how do I use expanding foam to make a custom box for a magic wand?

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Burf7 years ago

Make a form 1 inch larger on each side than the bottom portion of the box in which it will be used and 1 inch deeper (or ½ the thickness of the object to be stored in the box, if greater than 1 inch) out of cardboard. Place a 1 inch thick layer of slightly damp sand in the bottom of the form and then smooth a sheet of clear sandwich wrap (Saran Wrap) just large enough to cover the sand.

Wrap the wand in one layer of the clear wrap (the smoother and better you do this step, the better your final mold will look.)

Place the wand on the covered sand where you want it to be when the foam mold is finished. Push the wand straight down into the sand a little less than ½ its thickness. Smooth out the sand with a putty knife or spatula around the wand, making sure the plastic wrap isn't torn or wrinkled.

Spray urethane foam insulation covering the wand first and working you way in a circular fashion out to the edges of the form.

Once the foam has cured you can trim the foam with a serrated kitchen knife or even better, with an electric carving knife, using the sides of the form to guide the blade. Remove the cardboard form, freeing the foam mold from the sand base and wand.

Carefully peel the sandwich wrap from the foam and cut it to the size needed for the box.

Fill any small voids with Spackle or wood filler, sandpaper to smooth any rough areas as needed and then cover with felt or fabric or spray paint.

I've used this method to make storage boxes for my precision tools and it works well.

RBobbitt5 years ago
For large objects
1. Line bottom of case with upholstery foam
2. Double wrap object in plastic bags
3. Spray outer bag with silicon spray
4. Insert object into case
5. Spray expanding insulating foam around the object
6. After curing and removal of object: shape, sand, or cut to finish form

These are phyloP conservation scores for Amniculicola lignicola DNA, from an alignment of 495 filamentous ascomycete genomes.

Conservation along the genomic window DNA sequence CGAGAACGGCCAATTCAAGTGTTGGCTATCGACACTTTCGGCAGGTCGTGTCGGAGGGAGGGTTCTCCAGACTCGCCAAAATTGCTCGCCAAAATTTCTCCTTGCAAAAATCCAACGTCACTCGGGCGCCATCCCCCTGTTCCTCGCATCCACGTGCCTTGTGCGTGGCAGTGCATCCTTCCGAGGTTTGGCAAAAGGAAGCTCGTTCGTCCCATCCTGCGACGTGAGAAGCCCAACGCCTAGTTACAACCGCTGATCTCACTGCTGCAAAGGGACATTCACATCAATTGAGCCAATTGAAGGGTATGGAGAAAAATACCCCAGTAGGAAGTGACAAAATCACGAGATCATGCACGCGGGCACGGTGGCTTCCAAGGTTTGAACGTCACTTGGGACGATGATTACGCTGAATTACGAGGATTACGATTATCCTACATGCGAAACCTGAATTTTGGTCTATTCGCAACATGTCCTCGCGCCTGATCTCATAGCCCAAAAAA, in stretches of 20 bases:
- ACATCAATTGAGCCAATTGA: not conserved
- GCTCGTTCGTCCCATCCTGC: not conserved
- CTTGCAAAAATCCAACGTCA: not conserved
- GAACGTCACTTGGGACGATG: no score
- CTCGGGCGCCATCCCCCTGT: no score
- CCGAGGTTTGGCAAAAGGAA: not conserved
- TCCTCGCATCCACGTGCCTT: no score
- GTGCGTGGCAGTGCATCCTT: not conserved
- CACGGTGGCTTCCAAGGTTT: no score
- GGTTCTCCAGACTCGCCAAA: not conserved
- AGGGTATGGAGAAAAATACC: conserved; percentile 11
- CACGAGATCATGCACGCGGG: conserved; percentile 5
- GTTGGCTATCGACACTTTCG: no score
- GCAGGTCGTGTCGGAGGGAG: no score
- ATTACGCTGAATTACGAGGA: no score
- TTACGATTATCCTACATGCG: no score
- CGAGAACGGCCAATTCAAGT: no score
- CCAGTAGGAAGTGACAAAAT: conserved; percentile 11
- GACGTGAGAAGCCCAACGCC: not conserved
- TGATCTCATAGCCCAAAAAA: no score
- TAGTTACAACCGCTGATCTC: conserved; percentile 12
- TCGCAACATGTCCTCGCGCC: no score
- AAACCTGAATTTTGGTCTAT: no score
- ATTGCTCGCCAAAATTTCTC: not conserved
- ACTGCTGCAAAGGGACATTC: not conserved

7. Line with nylon furniture batting
8. Cover with fabric of choice.

Option for smaller objects (in my case, an antique pistol):
4. Spray foam into case
5. Push object down into foam before it cures

Another lining option :
7. Paint or spray adhesive into cavity
8. Pour in flocking in color of choice

Practice with a cardboard case and water pistol first.
Doing the box in halves:
-Put a large plastic bag (preferably 1-2mm) in one half of the case.
-Put the wand (or something if the same shape) in a bag.
-Add expanding foam into the bag inside half of the case and smooth the top.
-"Float" the bagged wand on top and press down lightly.
-Allow foam to cure (not long).
-Remove the bagged wand and the foam inside the bag.
-Trim the foam where needed.
-Gently glue crushed velvet (or another flexible fabric) around the foam to make it pretty because expanding foam is pretty ugly.
-Repeat for the other half but using the opposite side of the wand.
Eep!  Just saw a problem in the method I wrote.

For the second half:
-Place the wand inside a bag and inside the finished half.
-Lay a layer of plastic (2-3mm) with a bit of overhang on top of the finished foam side and tape in place.
-Place a bag inside the unfinished half.

Acting quickly:
-Fill the bag in the unfinished half with foam and smooth the top.
-Close the box and quickly remove any foam that escapes.

Finishing (same as with first half):
-Remove the bagged wand and the foam inside the bag.
-Trim the foam where needed.
-Gently glue crushed velvet (or another flexible fabric) around the foam to make it pretty because expanding foam is pretty ugly.

Note:  You may have to glue (or tape) the finished foam halves (that have been properly covered in fabric) to the inside of the box.
chicolet (author)  AngryRedhead7 years ago
Thanks for your super fast input.  I will give this a shot.  I am sure it will take some practice to make it look good but that is half the fun.  Do you know of any instructables that already feature my question?
I'm not sure, but a lot of people will make these sorts of things for gun cases and unusual instruments.  You can try running a google search if you want photos.  Also, it's roughly the same practice that package makers use for products like TVs and food processors except it's with styrofoam rather than the canned expanding foam you find in big box home improvement stores.  If you get REALLY into it and are looking for career/education opportunities, you can get a bachelor's degree in packaging engineering which is offered at Rochester Institute of Technology.  Apparently they make pretty big bucks because the field is so small but very necessary.
Mist everything with water that you want the foam to set well in. Water helps the foam cure.
Good to know!  Is this for all expanding foams or just for the "Stuff-It" type foams?
Just the canned stuff. The two-pack isocyanates don't need any encouragement !